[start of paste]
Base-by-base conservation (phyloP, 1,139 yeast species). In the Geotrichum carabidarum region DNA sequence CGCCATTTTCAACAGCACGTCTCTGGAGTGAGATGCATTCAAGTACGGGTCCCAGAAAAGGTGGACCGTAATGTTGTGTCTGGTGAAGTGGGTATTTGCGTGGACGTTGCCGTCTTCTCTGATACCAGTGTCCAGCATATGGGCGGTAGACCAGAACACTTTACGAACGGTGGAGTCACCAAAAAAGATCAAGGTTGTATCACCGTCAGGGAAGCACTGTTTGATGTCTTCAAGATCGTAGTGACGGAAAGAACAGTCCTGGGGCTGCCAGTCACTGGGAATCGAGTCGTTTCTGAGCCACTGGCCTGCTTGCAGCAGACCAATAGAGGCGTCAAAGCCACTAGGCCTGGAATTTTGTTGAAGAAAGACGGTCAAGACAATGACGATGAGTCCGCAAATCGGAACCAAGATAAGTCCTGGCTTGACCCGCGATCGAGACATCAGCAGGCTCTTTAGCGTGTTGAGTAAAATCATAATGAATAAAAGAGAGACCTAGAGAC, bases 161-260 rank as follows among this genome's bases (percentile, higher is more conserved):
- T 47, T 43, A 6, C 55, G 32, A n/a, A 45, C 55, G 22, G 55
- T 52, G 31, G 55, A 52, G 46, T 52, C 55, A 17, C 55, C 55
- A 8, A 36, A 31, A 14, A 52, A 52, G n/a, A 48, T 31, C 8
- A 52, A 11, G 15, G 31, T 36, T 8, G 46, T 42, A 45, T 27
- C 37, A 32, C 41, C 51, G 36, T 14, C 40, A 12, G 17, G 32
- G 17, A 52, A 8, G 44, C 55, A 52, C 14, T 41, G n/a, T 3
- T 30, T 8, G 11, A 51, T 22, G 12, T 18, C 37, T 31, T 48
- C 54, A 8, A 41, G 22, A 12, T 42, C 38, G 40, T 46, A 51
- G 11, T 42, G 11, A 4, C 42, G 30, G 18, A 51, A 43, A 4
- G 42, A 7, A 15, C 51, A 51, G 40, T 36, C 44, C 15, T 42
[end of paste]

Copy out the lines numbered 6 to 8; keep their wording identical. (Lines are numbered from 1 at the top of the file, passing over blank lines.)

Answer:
- C 37, A 32, C 41, C 51, G 36, T 14, C 40, A 12, G 17, G 32
- G 17, A 52, A 8, G 44, C 55, A 52, C 14, T 41, G n/a, T 3
- T 30, T 8, G 11, A 51, T 22, G 12, T 18, C 37, T 31, T 48